Round pen Annie

by Scott Phillips



Round and round and round they go.


A neighbor of mine owns horses. Let's call her Annie. Come to think of it everyone on the road owns horses. Some are pasture pets, some are ropers, some are reiners, some are trail horses. But everyone has at least two horses. It's akin to having a lawn ornament in the suburbs. If you don't have one, you're the odd one on the block.


Back to Annie. She's decent folk, no argument there. But I firmly believe that she considers the round pen a shrine. A temple, the confines of which is the only place to ride a.horse. In fact, I can count on one hand the number of times I've seen her ride outside a round pen.


Her round pen is 35' in diameter.


Many people tend to use a round pen with good intent, but for the wrong reasons. A round pen isn't a place to burn off energy nor solve every problem. It's an excellent tool when used properly, but it is not synonymous with ground work. It certainly isn't a place to go for a ride!


Leaning on the tie rail at Annie's farm, I was a witness to same old routine. Annie walked into the round pen and her energy level went from 0 to 10 instantly. Her gelding broke into a trot. However she kept her energy at the same level, smacking the ground continuously with her lunge whip. I wasn't sure if she was working a horse or de-thatching the grass. I turned to an onlooker and said, "What is she doing?" Inquiring, of course, as to the purpose of her actions. "She's round-penning her horse!" she replied, admonishing me with a tone that implied I'd never seen a round pen before, let alone a horse.


What I didn't see though, was a purpose. There was no communication. Even though the horse was trotting as asked, Annie never let her energy level drop. Oddly enough, the horse appeared quite relaxed to me, perhaps even bored. He had obviously been through this before and had learned that there was no motive, no intention and no reward. Nothing was being asked of his mind. Annie however, was dripping sweat.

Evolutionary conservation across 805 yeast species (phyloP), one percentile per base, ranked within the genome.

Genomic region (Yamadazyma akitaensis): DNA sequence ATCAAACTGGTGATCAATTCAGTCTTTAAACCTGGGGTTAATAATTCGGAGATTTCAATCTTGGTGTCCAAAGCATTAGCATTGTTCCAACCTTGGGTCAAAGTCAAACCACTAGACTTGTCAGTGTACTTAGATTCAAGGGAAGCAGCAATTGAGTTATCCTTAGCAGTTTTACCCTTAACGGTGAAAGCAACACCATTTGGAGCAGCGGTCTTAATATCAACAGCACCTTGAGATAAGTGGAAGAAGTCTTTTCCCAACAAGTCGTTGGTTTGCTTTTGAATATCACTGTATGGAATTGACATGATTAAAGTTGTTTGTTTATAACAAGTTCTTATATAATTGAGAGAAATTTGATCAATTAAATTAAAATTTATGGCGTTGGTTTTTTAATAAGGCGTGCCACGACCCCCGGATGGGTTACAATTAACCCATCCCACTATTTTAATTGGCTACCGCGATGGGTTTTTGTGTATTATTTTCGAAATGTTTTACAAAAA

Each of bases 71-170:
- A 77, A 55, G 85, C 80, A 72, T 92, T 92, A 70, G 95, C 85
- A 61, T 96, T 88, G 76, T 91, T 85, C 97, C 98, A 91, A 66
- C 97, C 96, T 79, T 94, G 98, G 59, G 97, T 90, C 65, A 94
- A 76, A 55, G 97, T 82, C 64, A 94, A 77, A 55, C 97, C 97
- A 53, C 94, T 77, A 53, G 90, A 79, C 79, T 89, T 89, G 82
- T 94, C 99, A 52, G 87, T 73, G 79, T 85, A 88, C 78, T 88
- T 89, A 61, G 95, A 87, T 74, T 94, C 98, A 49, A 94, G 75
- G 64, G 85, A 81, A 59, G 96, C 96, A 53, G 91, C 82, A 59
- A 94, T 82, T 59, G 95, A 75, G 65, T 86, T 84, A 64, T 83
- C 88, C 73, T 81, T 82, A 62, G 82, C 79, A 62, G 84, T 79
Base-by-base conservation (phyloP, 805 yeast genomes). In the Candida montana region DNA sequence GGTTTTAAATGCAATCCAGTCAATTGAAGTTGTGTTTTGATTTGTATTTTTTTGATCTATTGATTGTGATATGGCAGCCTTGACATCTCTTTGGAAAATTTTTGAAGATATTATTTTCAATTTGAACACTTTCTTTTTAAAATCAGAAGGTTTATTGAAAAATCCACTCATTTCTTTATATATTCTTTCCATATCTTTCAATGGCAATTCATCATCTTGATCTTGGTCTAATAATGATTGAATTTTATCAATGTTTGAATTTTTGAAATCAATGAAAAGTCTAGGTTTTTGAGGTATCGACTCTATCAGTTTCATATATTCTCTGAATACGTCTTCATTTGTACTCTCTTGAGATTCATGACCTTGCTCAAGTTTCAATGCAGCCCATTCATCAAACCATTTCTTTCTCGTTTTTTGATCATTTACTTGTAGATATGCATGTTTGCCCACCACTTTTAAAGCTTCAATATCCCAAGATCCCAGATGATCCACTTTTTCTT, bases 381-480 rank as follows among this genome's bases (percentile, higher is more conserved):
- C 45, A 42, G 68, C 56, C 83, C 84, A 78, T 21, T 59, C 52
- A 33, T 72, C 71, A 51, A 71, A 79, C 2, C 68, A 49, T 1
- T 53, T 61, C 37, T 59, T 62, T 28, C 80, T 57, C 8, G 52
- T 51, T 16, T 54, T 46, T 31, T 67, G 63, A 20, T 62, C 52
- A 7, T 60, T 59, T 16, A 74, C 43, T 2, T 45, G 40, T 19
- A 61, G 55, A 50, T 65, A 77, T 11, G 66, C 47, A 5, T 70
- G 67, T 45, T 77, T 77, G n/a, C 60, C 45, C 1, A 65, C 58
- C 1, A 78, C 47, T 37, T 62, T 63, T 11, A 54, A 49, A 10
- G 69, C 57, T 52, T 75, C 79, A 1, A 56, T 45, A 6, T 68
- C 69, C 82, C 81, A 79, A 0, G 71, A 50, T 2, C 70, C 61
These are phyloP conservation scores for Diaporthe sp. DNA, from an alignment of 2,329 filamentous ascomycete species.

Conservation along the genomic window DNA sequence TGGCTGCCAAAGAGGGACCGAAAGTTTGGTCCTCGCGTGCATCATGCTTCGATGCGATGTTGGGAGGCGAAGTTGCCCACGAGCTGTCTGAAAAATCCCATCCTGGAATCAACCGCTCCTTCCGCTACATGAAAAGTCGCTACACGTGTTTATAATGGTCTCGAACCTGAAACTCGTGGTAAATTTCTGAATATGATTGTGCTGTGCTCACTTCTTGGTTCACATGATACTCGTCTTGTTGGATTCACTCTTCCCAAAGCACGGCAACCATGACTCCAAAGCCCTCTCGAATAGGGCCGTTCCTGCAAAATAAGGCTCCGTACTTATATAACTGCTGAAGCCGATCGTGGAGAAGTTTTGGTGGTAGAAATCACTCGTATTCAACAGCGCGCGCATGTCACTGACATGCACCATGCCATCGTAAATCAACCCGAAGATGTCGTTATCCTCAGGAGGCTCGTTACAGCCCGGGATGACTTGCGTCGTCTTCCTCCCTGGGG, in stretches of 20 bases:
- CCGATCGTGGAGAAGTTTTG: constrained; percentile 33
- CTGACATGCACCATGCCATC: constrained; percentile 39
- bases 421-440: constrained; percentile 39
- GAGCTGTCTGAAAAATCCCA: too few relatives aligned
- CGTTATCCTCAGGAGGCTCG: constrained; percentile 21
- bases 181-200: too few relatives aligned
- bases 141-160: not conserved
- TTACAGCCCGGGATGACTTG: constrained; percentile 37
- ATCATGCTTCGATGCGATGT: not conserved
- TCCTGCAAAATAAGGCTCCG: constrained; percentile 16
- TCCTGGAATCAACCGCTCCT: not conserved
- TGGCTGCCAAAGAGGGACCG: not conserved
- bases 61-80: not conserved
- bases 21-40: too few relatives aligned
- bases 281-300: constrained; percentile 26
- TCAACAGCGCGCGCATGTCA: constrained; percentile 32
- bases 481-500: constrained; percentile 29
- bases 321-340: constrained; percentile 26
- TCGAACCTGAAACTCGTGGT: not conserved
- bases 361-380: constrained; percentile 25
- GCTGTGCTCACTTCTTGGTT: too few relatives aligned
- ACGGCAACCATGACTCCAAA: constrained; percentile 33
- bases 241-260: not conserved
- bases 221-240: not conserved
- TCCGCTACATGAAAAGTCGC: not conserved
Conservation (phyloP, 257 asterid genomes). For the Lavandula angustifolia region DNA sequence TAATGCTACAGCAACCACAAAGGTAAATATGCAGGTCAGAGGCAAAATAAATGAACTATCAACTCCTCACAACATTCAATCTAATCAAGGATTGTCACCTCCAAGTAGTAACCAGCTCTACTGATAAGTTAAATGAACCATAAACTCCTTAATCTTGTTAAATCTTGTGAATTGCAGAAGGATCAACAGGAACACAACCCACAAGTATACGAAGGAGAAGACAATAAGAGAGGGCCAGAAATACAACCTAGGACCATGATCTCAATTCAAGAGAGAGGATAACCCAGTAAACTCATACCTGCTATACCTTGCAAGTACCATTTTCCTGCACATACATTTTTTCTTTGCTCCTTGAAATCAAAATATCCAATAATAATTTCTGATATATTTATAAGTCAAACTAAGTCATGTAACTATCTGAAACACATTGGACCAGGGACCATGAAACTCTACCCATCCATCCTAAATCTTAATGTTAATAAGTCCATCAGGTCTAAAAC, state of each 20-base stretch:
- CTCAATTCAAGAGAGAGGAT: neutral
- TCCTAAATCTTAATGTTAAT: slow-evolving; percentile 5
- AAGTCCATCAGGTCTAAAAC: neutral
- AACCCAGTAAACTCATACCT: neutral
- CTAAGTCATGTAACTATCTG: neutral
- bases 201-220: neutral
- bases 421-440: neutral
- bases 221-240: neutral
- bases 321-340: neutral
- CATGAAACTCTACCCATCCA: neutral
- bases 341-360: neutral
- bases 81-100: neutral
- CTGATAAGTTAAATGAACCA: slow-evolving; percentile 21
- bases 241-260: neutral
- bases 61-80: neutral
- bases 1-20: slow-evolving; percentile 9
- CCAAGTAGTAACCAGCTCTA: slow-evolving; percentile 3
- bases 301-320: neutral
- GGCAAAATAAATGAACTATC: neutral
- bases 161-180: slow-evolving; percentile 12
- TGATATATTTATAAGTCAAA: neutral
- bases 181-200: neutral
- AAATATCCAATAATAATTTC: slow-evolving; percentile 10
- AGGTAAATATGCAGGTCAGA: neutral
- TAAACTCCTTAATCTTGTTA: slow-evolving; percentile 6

Being round and of limited size, the round pen removes several options for the horse. That can work for you, if it suits and serves your motive. Initial work with a colt is a good example. You can use that space to your advantage in developing your basic communication: teaching the horse to read your movements and energy. And learning to read and feel your horse's movement and energy.


Josh Nichol is one of Canada's top horsemen. My colt Chip and I recently enjoyed some time with him at the Eagle's Wing Ranch, near Athabasca. I've spent time with Chip since his birth. He started playing on obstacle courses in his first few weeks, and had his first taste of mountain trails at three months. He is very comfortable with people, yawning the first time I climbed on his back. In Chip's case, the round pen was a perfect venue to evaluate the training I'd done, and to clean up a few things. That didn't last long however, and Chip's first outing on a real trail, with me on his back of course, took place that week.


Recently Josh and I chatted about his views on the round pen.


"I find the round pen a great place to work on basic communication, and an opportunity for a horse and human to see where they stand with each other. Communication with a horse is talking to the mind, not the body. Understand the horse's needs with respect to communication: mind, space and pressure. Pressure should draw the mind, not chase the body. The round pen needs to be a safe place where the horse can hook on to a human by thinking through pressure rather than running from it. I like to use the round pen mostly to allow a horse the opportunity to freely express themselves. I can work with that, instead of just seeing it out on the trail as a surprise."